ELECTRICITY / POWER
Eskom has advised that generating capacity will be lost due to having to comply with environmental regulations. Some 2 400 megawatts will be lost in early 2014 in order to put in place emission controls.
Kenya plans to build four nuclear plants by 2030. The planned capacity is 4 000 megawatts and the first facility with a capacity of 1 000 megawatts will be in operation in 2022. Kenya will add 5 500 megawatts capacity over the next 40 months mostly from coal, geothermal sources and LNG.
Zambia Copperbelt Energy has signed a provisional contract to pay US Dollars for electricity from Namibia’s State power company. Some 300 megawatts of energy will be bought from the 800 megawatt Kudu Gas fired power station.
There are reports that Eskom has opted to buy 100 megawatts of energy – to be paid in Rands. The power plant will be in Oranjemund with the gas coming by pipe line from the Kudu gas fields some 170km away. The cost will be $1.2bn with NamPower sourcing $1bn and the Copperbelt contributing $100M. Nampower is looking for another equity partner for the remaining $100M.
Eskom has started commissioning a number of critical systems at Medupi Unit 6 which is due to become operational in the latter half of the year.
Eskom has advised that they could not agree on a price with four Independent Power Producers which could have supplied 1 730 megawatts. Load shedding has been reintroduced into South Africa. Recent reports from Eskom advise that the company will spend R500bn in 2017 adding 11 000 megawatts of capacity to the grid.
Zambia wants to export some 200 to 300 megawatts after a $5bn expansion programme. The Zambian capacity is now 2 200 megawatts.
A 25-year contract has been signed for the development of a 300 megawatt, $1bn power plant to be built in the Tete province of Mozambique. The plant will be owned by an independent power company ACWA, a Saudi Arabian company which has a 15 979 megawatt portfolio of plants globally. The plant is being sponsored by Vale and Mitsui and 250 megawatts will be used by the mines and the balance of 50 megawatts will go to the national grid.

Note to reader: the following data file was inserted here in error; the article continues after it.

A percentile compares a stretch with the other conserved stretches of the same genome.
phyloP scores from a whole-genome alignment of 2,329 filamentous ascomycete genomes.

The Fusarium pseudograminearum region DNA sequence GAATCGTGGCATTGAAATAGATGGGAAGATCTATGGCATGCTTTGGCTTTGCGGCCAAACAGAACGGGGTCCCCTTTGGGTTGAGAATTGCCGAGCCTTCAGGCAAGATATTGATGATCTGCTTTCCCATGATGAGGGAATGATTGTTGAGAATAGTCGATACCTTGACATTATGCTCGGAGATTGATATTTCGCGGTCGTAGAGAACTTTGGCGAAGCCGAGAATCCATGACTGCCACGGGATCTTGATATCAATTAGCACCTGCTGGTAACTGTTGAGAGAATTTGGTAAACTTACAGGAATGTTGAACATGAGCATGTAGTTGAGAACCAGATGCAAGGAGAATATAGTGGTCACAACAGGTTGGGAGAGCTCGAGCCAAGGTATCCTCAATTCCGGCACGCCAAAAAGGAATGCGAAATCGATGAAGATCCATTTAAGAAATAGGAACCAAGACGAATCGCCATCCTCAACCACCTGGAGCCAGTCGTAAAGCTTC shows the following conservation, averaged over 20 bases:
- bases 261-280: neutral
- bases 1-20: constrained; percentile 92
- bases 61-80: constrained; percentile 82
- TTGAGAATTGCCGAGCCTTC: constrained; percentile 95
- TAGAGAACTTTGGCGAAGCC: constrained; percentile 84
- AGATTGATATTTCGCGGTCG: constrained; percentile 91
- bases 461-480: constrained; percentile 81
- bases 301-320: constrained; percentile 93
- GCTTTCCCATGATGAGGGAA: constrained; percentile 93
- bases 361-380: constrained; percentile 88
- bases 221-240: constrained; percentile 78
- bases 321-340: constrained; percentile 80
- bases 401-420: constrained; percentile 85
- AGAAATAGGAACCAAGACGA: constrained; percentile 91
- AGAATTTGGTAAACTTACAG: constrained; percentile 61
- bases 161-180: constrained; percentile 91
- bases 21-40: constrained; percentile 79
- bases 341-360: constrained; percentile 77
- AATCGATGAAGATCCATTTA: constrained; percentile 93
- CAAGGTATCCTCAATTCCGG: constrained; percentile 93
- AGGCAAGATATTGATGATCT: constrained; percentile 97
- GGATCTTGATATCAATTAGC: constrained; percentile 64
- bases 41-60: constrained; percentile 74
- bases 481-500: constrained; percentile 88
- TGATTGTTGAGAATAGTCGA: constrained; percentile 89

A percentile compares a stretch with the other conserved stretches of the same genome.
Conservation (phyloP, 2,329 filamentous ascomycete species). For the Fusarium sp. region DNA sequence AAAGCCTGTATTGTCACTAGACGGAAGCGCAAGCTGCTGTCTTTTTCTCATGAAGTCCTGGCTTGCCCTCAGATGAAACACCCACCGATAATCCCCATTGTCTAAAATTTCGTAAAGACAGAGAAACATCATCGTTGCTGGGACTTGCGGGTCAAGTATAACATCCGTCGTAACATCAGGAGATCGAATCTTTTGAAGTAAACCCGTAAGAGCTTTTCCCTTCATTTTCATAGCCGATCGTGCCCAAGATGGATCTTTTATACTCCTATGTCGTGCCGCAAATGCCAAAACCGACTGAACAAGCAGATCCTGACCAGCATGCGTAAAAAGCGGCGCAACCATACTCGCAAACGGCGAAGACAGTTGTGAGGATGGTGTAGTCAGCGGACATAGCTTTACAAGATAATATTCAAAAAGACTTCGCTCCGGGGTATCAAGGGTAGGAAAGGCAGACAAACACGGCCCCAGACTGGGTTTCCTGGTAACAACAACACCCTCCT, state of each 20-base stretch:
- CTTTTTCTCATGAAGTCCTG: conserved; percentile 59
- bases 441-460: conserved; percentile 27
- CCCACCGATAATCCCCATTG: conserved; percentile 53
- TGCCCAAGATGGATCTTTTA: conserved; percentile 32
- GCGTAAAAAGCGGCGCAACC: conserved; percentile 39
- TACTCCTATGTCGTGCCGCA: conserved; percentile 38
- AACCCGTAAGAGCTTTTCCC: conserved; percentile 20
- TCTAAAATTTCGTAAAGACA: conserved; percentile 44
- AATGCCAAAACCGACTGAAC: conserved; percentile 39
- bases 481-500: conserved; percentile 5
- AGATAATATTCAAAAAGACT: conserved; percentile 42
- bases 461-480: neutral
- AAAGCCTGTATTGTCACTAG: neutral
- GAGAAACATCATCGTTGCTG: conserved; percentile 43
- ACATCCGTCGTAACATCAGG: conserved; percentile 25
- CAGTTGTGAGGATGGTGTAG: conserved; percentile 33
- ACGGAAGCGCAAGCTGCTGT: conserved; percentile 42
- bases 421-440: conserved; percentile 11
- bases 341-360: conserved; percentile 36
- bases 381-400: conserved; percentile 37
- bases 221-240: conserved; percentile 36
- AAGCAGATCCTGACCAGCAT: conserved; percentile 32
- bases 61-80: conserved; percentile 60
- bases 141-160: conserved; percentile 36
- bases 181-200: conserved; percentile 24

New vehicle sales in 2013 exceeded sales in 2012 by 3.2%, however exports in 2013 were 0.8% less than in 2012.
The new FAW motor assembly plant at Coega should begin production in July 2014. The plant has the capacity to produce 5 000 commercial trucks per year.
Imperial Holdings have acquired a further 11% of Renault South Africa, bringing their shareholding in the Joint Venture from 49% to 60%. The rationale was that the Brand should be managed by a South African management team
It is expected that vehicle imports in 2014 will be lower than in 2013.
Toyota is investing more than R1bn into production capacity at its plant in Durban. The Corolla production line will be upgraded.
Kalagadi Mining has officially opened its mining plant at Hotazel. The plant will produce about 2.4M tons of Manganese ore per year as from May 2014. Kalagadi plans to construct a 32 0000 metric ton smelter at Coega with construction beginning in February 2014. The company has secured a R2.2bn loan from the African Development Bank. The mine will produce 3M tons of ore per annum and will be beneficiated to 2.4M tons of sinter.
Kumba has allocated some R4.4bn to relocate about 3 000 people in order to mine an area. Sishen Iron Ore Company, a subsidiary of Kumba has been given mining rights over a section of railway property. The rail line and water and electricity supply have to be relocated and new houses, businesses and social facilities have to be built. It is expected that work will start on the new mining area in the second half of this year.
Tenova Mining and Minerals SA is carrying out a feasibility study on Baobab Resources pig iron and ferrovanadium project in the Tete province of Mozambique. The study covers the beneficiation and smelting of some 1M tons of pig iron per year. The remote location of the project raises some challenges.